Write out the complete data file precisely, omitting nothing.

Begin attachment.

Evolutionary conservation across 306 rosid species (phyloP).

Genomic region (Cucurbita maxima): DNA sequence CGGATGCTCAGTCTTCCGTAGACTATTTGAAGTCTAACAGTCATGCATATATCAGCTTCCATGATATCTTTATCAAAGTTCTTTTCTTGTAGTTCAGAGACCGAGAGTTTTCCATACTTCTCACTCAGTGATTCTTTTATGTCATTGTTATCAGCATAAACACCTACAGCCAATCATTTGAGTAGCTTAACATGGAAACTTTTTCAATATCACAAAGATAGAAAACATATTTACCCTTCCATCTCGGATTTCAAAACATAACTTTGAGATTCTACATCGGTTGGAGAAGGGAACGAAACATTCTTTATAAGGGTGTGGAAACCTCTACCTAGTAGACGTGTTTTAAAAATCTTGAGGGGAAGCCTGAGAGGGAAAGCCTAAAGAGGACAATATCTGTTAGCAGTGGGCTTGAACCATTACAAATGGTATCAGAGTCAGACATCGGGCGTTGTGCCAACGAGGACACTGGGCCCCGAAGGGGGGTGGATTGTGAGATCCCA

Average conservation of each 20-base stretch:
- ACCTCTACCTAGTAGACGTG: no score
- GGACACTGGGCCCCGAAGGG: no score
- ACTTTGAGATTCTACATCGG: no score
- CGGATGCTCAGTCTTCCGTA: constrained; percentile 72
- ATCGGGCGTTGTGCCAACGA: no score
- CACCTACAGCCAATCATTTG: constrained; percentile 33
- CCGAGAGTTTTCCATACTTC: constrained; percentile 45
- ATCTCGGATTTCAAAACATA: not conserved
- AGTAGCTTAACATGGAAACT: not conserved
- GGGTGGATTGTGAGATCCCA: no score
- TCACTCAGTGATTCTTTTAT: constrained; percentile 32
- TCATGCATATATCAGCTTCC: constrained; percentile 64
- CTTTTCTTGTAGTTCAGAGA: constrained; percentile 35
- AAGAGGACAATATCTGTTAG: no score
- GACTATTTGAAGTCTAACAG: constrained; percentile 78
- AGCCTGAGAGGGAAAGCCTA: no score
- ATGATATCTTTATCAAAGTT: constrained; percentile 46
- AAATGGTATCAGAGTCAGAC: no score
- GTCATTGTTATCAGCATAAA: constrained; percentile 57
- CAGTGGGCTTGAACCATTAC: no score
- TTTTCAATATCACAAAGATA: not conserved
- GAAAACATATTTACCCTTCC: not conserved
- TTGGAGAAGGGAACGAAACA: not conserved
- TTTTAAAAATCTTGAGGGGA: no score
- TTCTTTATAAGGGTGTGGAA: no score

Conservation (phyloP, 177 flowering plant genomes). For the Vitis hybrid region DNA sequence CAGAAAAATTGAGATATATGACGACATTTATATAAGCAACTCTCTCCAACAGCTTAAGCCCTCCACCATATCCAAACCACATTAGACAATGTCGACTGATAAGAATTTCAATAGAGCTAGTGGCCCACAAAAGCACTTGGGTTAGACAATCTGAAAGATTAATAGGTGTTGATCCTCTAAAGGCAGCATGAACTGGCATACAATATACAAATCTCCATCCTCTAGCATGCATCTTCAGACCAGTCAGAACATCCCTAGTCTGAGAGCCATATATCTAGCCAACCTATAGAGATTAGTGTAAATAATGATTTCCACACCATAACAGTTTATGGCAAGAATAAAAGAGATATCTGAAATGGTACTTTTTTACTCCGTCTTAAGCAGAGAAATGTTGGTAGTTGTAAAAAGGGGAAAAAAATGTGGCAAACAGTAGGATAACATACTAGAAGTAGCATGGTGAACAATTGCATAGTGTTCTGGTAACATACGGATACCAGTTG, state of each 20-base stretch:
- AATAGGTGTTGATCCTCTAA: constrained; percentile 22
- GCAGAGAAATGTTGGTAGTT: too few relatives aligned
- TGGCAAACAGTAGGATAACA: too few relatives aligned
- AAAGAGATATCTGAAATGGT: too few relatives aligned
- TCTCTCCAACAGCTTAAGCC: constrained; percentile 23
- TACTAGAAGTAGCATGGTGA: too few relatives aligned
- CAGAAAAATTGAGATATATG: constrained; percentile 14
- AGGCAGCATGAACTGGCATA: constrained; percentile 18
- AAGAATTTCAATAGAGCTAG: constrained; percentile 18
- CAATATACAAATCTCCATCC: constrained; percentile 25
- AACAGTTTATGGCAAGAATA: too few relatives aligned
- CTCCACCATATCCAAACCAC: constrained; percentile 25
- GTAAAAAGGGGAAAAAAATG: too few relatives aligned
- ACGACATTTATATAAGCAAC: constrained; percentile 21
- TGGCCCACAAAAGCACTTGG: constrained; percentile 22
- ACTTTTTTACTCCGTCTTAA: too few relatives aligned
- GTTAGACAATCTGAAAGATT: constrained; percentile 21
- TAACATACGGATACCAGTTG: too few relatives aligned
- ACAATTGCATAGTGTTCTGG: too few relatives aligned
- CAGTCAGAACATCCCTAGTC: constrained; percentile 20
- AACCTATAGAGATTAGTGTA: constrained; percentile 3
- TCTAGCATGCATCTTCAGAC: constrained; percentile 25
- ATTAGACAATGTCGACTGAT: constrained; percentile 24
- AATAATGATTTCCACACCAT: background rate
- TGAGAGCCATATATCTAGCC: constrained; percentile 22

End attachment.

Evolutionary conservation across 306 rosid species (phyloP).

Genomic region (Cucurbita maxima): DNA sequence CGGATGCTCAGTCTTCCGTAGACTATTTGAAGTCTAACAGTCATGCATATATCAGCTTCCATGATATCTTTATCAAAGTTCTTTTCTTGTAGTTCAGAGACCGAGAGTTTTCCATACTTCTCACTCAGTGATTCTTTTATGTCATTGTTATCAGCATAAACACCTACAGCCAATCATTTGAGTAGCTTAACATGGAAACTTTTTCAATATCACAAAGATAGAAAACATATTTACCCTTCCATCTCGGATTTCAAAACATAACTTTGAGATTCTACATCGGTTGGAGAAGGGAACGAAACATTCTTTATAAGGGTGTGGAAACCTCTACCTAGTAGACGTGTTTTAAAAATCTTGAGGGGAAGCCTGAGAGGGAAAGCCTAAAGAGGACAATATCTGTTAGCAGTGGGCTTGAACCATTACAAATGGTATCAGAGTCAGACATCGGGCGTTGTGCCAACGAGGACACTGGGCCCCGAAGGGGGGTGGATTGTGAGATCCCA

Average conservation of each 20-base stretch:
- ACCTCTACCTAGTAGACGTG: no score
- GGACACTGGGCCCCGAAGGG: no score
- ACTTTGAGATTCTACATCGG: no score
- CGGATGCTCAGTCTTCCGTA: constrained; percentile 72
- ATCGGGCGTTGTGCCAACGA: no score
- CACCTACAGCCAATCATTTG: constrained; percentile 33
- CCGAGAGTTTTCCATACTTC: constrained; percentile 45
- ATCTCGGATTTCAAAACATA: not conserved
- AGTAGCTTAACATGGAAACT: not conserved
- GGGTGGATTGTGAGATCCCA: no score
- TCACTCAGTGATTCTTTTAT: constrained; percentile 32
- TCATGCATATATCAGCTTCC: constrained; percentile 64
- CTTTTCTTGTAGTTCAGAGA: constrained; percentile 35
- AAGAGGACAATATCTGTTAG: no score
- GACTATTTGAAGTCTAACAG: constrained; percentile 78
- AGCCTGAGAGGGAAAGCCTA: no score
- ATGATATCTTTATCAAAGTT: constrained; percentile 46
- AAATGGTATCAGAGTCAGAC: no score
- GTCATTGTTATCAGCATAAA: constrained; percentile 57
- CAGTGGGCTTGAACCATTAC: no score
- TTTTCAATATCACAAAGATA: not conserved
- GAAAACATATTTACCCTTCC: not conserved
- TTGGAGAAGGGAACGAAACA: not conserved
- TTTTAAAAATCTTGAGGGGA: no score
- TTCTTTATAAGGGTGTGGAA: no score

Conservation (phyloP, 177 flowering plant genomes). For the Vitis hybrid region DNA sequence CAGAAAAATTGAGATATATGACGACATTTATATAAGCAACTCTCTCCAACAGCTTAAGCCCTCCACCATATCCAAACCACATTAGACAATGTCGACTGATAAGAATTTCAATAGAGCTAGTGGCCCACAAAAGCACTTGGGTTAGACAATCTGAAAGATTAATAGGTGTTGATCCTCTAAAGGCAGCATGAACTGGCATACAATATACAAATCTCCATCCTCTAGCATGCATCTTCAGACCAGTCAGAACATCCCTAGTCTGAGAGCCATATATCTAGCCAACCTATAGAGATTAGTGTAAATAATGATTTCCACACCATAACAGTTTATGGCAAGAATAAAAGAGATATCTGAAATGGTACTTTTTTACTCCGTCTTAAGCAGAGAAATGTTGGTAGTTGTAAAAAGGGGAAAAAAATGTGGCAAACAGTAGGATAACATACTAGAAGTAGCATGGTGAACAATTGCATAGTGTTCTGGTAACATACGGATACCAGTTG, state of each 20-base stretch:
- AATAGGTGTTGATCCTCTAA: constrained; percentile 22
- GCAGAGAAATGTTGGTAGTT: too few relatives aligned
- TGGCAAACAGTAGGATAACA: too few relatives aligned
- AAAGAGATATCTGAAATGGT: too few relatives aligned
- TCTCTCCAACAGCTTAAGCC: constrained; percentile 23
- TACTAGAAGTAGCATGGTGA: too few relatives aligned
- CAGAAAAATTGAGATATATG: constrained; percentile 14
- AGGCAGCATGAACTGGCATA: constrained; percentile 18
- AAGAATTTCAATAGAGCTAG: constrained; percentile 18
- CAATATACAAATCTCCATCC: constrained; percentile 25
- AACAGTTTATGGCAAGAATA: too few relatives aligned
- CTCCACCATATCCAAACCAC: constrained; percentile 25
- GTAAAAAGGGGAAAAAAATG: too few relatives aligned
- ACGACATTTATATAAGCAAC: constrained; percentile 21
- TGGCCCACAAAAGCACTTGG: constrained; percentile 22
- ACTTTTTTACTCCGTCTTAA: too few relatives aligned
- GTTAGACAATCTGAAAGATT: constrained; percentile 21
- TAACATACGGATACCAGTTG: too few relatives aligned
- ACAATTGCATAGTGTTCTGG: too few relatives aligned
- CAGTCAGAACATCCCTAGTC: constrained; percentile 20
- AACCTATAGAGATTAGTGTA: constrained; percentile 3
- TCTAGCATGCATCTTCAGAC: constrained; percentile 25
- ATTAGACAATGTCGACTGAT: constrained; percentile 24
- AATAATGATTTCCACACCAT: background rate
- TGAGAGCCATATATCTAGCC: constrained; percentile 22